This essay sample on Truman’s Decision To Drop The Atomic Bomb Essay provides all necessary basic information on this matter, including the most common “for and against” arguments. Below are the introduction, body and conclusion parts of this essay.
As the twentieth century slowly dawned upon the world, there were many predicaments that lay ahead of the people of the United States; one of which was the Second World War.
With the rise of communism and fascism, dictators like Adolf Hitler, Benito Mussolini, and Joseph Stalin gained power and threatened the well being of the people by ruling with an iron fist. Although not considered a dictator, Hideki Tojo of Japan also participated in such cruelties by attacking nations without properly declaring war. These leaders and autocratic rules killed thousands and millions of innocent people and embarked on a campaign to rule the entire world.
Luckily for the Americans, these totalitarian leaders ruled in the nations of Europe and Asia, not directly affecting the United States.
However, on December 7, 1941, as President Roosevelt put it, a date which will live in infamy, Japan’s greed in conquering the world got out of control and affected America. Japan bombed Pearl Harbor, killing thousands of people and injuring many more. Although President Roosevelt had knowledge of what will happen if America were to enter the war, he had no choice but to enter the war on behalf of the Allies to avenge the deaths of thousands of Americans.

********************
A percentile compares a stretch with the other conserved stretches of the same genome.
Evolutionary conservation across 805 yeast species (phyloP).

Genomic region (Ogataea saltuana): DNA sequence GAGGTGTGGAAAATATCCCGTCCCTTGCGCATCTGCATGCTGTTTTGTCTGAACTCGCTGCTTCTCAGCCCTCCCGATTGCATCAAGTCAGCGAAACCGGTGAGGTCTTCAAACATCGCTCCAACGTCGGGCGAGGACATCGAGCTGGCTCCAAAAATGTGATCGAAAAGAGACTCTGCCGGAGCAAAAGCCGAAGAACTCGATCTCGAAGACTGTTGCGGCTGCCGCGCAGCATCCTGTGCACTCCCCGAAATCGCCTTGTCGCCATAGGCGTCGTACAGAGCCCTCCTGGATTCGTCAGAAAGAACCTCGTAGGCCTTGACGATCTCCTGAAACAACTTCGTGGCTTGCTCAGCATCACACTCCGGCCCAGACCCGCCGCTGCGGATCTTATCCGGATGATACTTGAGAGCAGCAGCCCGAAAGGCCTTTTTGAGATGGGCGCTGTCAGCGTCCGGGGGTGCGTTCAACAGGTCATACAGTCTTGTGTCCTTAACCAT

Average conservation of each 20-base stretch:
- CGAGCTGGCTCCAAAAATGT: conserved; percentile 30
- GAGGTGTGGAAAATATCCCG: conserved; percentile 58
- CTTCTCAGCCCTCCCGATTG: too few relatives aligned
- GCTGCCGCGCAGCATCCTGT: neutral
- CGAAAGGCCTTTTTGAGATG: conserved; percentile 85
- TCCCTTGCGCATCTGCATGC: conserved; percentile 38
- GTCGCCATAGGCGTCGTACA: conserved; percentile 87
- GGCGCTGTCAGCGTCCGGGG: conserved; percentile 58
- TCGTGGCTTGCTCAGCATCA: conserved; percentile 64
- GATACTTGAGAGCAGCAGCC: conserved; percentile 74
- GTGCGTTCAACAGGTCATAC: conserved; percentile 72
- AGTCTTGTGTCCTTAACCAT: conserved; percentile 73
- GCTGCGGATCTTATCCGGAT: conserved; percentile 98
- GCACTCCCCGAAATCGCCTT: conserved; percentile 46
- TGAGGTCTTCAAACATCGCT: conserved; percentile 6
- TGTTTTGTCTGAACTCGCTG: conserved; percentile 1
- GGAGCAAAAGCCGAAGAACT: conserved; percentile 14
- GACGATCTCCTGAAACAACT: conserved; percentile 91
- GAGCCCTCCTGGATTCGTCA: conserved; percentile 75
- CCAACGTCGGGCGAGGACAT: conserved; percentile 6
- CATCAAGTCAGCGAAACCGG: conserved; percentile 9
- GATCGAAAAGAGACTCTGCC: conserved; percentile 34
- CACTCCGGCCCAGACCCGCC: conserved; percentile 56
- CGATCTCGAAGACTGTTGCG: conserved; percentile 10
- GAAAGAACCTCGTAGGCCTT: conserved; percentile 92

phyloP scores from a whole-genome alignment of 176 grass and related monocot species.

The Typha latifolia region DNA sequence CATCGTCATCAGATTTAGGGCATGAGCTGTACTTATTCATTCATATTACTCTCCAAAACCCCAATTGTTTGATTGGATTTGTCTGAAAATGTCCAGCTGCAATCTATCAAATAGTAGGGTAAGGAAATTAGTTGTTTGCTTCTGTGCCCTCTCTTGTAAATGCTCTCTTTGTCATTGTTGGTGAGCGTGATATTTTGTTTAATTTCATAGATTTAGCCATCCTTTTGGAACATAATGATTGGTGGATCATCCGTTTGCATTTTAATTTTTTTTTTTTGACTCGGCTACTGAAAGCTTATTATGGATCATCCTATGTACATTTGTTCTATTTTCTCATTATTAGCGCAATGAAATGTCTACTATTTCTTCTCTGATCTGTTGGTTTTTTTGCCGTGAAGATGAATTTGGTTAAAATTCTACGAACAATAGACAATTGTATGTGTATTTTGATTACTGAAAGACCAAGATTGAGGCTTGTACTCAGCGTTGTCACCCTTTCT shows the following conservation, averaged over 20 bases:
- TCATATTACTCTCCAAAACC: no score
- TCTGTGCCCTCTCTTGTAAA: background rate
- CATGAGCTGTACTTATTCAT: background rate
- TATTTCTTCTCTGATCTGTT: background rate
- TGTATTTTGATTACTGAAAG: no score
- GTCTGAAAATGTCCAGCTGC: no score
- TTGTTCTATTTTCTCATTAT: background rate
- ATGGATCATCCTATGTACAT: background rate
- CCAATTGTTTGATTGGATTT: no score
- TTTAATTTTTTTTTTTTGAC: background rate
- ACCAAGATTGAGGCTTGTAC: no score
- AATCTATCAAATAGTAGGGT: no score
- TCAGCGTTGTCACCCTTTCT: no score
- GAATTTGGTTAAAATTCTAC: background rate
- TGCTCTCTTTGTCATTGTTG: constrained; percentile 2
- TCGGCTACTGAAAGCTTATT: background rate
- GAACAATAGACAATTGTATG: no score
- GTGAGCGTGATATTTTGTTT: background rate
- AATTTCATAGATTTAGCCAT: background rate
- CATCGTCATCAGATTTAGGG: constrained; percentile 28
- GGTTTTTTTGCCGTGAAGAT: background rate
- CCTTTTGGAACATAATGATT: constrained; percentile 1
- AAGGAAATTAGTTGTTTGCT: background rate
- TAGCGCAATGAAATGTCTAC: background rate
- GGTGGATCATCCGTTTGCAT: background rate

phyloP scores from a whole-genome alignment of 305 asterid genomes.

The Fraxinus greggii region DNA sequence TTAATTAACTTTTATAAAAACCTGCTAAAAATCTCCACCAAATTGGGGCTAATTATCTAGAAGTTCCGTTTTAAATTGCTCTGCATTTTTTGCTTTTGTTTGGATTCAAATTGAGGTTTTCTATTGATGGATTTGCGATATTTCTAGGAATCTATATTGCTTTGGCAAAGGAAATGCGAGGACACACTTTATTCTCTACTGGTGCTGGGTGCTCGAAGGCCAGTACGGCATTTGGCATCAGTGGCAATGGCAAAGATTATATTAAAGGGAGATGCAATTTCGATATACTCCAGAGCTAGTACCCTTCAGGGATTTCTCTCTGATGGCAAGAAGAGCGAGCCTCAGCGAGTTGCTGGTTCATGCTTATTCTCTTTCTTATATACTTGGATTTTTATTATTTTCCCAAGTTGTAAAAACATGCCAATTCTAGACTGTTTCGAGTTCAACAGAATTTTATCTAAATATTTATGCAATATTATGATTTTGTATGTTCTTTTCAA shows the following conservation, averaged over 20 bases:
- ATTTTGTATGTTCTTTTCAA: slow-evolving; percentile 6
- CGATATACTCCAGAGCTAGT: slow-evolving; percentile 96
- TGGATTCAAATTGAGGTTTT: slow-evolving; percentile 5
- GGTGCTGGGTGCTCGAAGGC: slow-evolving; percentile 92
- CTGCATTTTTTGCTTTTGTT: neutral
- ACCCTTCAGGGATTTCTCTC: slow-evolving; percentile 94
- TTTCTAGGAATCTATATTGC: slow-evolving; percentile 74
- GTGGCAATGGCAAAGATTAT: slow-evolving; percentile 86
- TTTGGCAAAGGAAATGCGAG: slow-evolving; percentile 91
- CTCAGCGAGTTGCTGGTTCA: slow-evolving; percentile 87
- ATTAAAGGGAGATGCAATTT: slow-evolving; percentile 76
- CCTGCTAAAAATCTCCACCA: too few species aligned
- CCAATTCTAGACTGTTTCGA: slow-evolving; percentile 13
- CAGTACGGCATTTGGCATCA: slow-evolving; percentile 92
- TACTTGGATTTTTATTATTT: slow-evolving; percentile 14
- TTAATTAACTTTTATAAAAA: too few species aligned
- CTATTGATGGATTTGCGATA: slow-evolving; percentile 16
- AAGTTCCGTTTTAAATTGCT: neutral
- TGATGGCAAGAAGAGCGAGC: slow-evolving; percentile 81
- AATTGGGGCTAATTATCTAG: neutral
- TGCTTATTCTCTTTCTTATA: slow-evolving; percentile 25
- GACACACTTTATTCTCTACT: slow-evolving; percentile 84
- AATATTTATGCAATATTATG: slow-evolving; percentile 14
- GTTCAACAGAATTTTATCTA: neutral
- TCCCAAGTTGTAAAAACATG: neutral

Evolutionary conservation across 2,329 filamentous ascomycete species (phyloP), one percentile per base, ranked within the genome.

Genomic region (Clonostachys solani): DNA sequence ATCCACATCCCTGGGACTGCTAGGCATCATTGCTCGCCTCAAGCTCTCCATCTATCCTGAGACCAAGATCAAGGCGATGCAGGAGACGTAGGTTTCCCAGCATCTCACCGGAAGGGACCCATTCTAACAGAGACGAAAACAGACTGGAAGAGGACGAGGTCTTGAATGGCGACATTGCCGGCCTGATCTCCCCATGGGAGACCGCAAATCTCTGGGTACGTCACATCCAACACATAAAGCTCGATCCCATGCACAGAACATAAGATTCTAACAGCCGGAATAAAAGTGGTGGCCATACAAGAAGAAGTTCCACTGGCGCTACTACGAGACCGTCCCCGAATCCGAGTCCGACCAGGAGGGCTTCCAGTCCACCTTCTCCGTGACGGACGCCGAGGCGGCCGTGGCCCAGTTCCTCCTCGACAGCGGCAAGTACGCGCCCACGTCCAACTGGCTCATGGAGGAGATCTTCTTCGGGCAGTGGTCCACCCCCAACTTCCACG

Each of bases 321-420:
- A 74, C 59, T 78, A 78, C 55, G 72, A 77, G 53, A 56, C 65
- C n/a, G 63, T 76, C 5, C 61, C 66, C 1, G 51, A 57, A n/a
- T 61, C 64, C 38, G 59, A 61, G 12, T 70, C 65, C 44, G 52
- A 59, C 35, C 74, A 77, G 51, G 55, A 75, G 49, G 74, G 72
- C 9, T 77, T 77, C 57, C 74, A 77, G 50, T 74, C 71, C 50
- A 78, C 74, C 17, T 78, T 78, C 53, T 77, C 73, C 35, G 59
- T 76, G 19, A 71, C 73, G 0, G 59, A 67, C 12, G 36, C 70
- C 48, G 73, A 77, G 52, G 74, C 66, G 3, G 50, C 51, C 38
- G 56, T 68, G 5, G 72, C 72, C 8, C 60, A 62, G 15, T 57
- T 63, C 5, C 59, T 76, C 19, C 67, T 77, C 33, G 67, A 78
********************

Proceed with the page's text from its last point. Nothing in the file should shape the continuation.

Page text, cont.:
The European campaign for the allies were very largely successful and the only thing left for the Allies to deal with was the Pacific Campaign into Japan. Unfortunately, in the midst of this chaos, President Roosevelt passed away and President Harry Truman was inaugurated into office. During this time, the American government researched and quickly harnessed the world’s most powerful weapon, the Atomic Bomb. Truman knew the consequences of dropping the bombs on Japan and thoroughly examined the positives and negatives of the bomb.
In consideration of all this, the positives outweighed the negatives and the bombs were finally dropped on Hiroshima and Nagasaki, two cities in Japan. President Truman had every right to drop the bombs on Japan in order to save lives and better America’s future as a world power. The bombs were dropped with a desire to save lives, nothing more and nothing less. The costs would have been innumerable and would have been crippling to the Americans if President Truman didn’t make the decision in dropping the bombs.
One of the many costs that the Americans would have to pay would be the significant number of casualties that would have occurred if Americans were to have entered Japan and fight a war face to face. Some may consider the United States to be nothing more than coward for doing this, but it is far better than losing thousands of lives in war. The Japanese began to draft its entire population, including children and women. If the Americans were to have come face to face in combat with these soldiers, America would have suffered great losses; losses that would be impossible to fully recover from.